Around the Perry County Court House was God’s given air conditioners, trees and grass. There was a wall all around the front with a flat top that provided seats for people. The steps held so many memories. At the top was a flat top where one sometimes saw a man taking a nap with his face covered with his hat.
Some of the people met and sat on the wall at the court house. That was their neighborhood club where they chewed cuds, rolled cigarettes, whittled cedar shavings, swapped knives and spat ambeer. They were good citizens and didn’t bother anybody.
Some of them who met there were: Cary and Moody Horn, Jerry McIntosh, John Flat Williams, John Buck Combs, Ed Ivy, “Cigarette” Joe Smith (our surveyor for 60 years), Boo-Daddy Standifer, Fiddler Joe Cornet, White Jim Combs, Tug Fields, Zack Duff, Roy and Brown Baker, Taylor Bingham, and Red Bob Combs. When one heard a loud, “”wha!” wha!” you knew that Tug, Cary or White Jim had just told “another good un.”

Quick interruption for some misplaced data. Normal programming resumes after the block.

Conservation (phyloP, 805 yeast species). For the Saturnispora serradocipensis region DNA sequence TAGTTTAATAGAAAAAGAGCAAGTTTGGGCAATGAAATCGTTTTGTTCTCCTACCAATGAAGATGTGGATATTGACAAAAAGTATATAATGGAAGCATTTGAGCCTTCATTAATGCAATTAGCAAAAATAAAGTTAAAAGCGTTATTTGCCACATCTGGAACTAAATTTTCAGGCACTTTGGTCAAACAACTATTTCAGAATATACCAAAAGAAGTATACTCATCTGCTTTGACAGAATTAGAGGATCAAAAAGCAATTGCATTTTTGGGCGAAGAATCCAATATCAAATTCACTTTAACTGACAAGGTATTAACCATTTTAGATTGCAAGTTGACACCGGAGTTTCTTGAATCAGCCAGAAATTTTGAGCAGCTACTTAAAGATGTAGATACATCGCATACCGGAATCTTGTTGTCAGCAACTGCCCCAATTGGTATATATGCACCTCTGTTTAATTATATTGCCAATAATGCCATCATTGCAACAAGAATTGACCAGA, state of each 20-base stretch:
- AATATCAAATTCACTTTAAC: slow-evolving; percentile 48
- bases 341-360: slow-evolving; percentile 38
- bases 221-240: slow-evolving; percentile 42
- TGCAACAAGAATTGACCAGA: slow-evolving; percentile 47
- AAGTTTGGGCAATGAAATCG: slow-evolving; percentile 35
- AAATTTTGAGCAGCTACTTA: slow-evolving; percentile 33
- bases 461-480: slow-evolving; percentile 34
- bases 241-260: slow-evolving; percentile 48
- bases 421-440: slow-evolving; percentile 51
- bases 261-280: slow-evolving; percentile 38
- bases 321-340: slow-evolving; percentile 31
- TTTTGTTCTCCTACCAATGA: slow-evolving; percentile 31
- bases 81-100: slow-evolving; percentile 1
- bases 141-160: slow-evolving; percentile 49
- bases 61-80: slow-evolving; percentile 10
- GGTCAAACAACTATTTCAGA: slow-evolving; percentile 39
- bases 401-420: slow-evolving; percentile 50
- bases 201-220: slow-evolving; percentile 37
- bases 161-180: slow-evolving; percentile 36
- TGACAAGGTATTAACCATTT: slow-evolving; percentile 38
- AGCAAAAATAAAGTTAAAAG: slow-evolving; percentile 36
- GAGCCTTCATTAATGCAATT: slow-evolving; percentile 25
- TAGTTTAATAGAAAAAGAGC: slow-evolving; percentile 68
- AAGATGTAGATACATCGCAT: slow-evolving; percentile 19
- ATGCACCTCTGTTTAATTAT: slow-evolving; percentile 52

I dedicate the following poem to these gentlemen ...
Under the Sugar Maple shade they sat on this flat wall, talked, laughed, smoked, spat and had a ball. Gone, all gone, now in their graves they lie, stop - listen and wipe a tear from out your eye. As you walk along Main Street, you get a message clear and sweet. We once lived and loved this city, so to the Court House Club, I leave this ditty.